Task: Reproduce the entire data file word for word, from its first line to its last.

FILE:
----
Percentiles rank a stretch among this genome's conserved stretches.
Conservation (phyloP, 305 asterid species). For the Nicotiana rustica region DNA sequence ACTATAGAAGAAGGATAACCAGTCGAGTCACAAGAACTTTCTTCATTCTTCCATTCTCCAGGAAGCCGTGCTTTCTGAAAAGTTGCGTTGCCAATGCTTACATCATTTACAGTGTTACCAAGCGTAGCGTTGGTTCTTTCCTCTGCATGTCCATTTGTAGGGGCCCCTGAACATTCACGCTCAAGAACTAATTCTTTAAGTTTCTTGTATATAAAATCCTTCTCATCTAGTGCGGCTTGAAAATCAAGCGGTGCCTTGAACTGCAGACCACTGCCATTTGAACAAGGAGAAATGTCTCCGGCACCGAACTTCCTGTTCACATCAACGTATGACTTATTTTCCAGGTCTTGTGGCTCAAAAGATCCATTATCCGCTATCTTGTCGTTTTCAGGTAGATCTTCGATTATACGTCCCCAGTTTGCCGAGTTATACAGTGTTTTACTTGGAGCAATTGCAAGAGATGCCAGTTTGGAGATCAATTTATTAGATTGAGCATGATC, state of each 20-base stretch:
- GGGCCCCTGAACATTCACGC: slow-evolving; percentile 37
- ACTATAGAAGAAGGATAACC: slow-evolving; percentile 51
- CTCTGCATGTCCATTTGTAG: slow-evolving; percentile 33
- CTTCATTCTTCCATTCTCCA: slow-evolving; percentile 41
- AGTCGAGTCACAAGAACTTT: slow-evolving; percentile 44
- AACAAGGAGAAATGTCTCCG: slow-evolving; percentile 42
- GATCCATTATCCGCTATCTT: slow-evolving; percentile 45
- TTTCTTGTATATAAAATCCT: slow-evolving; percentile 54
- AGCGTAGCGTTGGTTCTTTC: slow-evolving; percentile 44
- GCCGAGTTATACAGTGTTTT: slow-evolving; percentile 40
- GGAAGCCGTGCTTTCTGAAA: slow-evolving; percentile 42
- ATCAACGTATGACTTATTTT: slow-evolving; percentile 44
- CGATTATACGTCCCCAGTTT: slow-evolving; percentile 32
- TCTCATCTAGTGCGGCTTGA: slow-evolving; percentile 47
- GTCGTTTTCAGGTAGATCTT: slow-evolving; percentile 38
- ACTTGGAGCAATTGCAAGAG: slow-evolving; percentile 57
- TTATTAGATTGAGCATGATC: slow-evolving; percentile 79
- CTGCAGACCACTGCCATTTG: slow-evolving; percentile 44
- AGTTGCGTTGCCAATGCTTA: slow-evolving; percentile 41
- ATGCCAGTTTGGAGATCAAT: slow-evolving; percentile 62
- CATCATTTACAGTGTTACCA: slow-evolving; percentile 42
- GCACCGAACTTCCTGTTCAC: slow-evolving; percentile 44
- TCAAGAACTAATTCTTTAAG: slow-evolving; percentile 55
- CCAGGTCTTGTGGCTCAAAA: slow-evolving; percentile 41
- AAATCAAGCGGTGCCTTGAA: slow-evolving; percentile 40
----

Percentiles rank a stretch among this genome's conserved stretches.
Conservation (phyloP, 305 asterid species). For the Nicotiana rustica region DNA sequence ACTATAGAAGAAGGATAACCAGTCGAGTCACAAGAACTTTCTTCATTCTTCCATTCTCCAGGAAGCCGTGCTTTCTGAAAAGTTGCGTTGCCAATGCTTACATCATTTACAGTGTTACCAAGCGTAGCGTTGGTTCTTTCCTCTGCATGTCCATTTGTAGGGGCCCCTGAACATTCACGCTCAAGAACTAATTCTTTAAGTTTCTTGTATATAAAATCCTTCTCATCTAGTGCGGCTTGAAAATCAAGCGGTGCCTTGAACTGCAGACCACTGCCATTTGAACAAGGAGAAATGTCTCCGGCACCGAACTTCCTGTTCACATCAACGTATGACTTATTTTCCAGGTCTTGTGGCTCAAAAGATCCATTATCCGCTATCTTGTCGTTTTCAGGTAGATCTTCGATTATACGTCCCCAGTTTGCCGAGTTATACAGTGTTTTACTTGGAGCAATTGCAAGAGATGCCAGTTTGGAGATCAATTTATTAGATTGAGCATGATC, state of each 20-base stretch:
- GGGCCCCTGAACATTCACGC: slow-evolving; percentile 37
- ACTATAGAAGAAGGATAACC: slow-evolving; percentile 51
- CTCTGCATGTCCATTTGTAG: slow-evolving; percentile 33
- CTTCATTCTTCCATTCTCCA: slow-evolving; percentile 41
- AGTCGAGTCACAAGAACTTT: slow-evolving; percentile 44
- AACAAGGAGAAATGTCTCCG: slow-evolving; percentile 42
- GATCCATTATCCGCTATCTT: slow-evolving; percentile 45
- TTTCTTGTATATAAAATCCT: slow-evolving; percentile 54
- AGCGTAGCGTTGGTTCTTTC: slow-evolving; percentile 44
- GCCGAGTTATACAGTGTTTT: slow-evolving; percentile 40
- GGAAGCCGTGCTTTCTGAAA: slow-evolving; percentile 42
- ATCAACGTATGACTTATTTT: slow-evolving; percentile 44
- CGATTATACGTCCCCAGTTT: slow-evolving; percentile 32
- TCTCATCTAGTGCGGCTTGA: slow-evolving; percentile 47
- GTCGTTTTCAGGTAGATCTT: slow-evolving; percentile 38
- ACTTGGAGCAATTGCAAGAG: slow-evolving; percentile 57
- TTATTAGATTGAGCATGATC: slow-evolving; percentile 79
- CTGCAGACCACTGCCATTTG: slow-evolving; percentile 44
- AGTTGCGTTGCCAATGCTTA: slow-evolving; percentile 41
- ATGCCAGTTTGGAGATCAAT: slow-evolving; percentile 62
- CATCATTTACAGTGTTACCA: slow-evolving; percentile 42
- GCACCGAACTTCCTGTTCAC: slow-evolving; percentile 44
- TCAAGAACTAATTCTTTAAG: slow-evolving; percentile 55
- CCAGGTCTTGTGGCTCAAAA: slow-evolving; percentile 41
- AAATCAAGCGGTGCCTTGAA: slow-evolving; percentile 40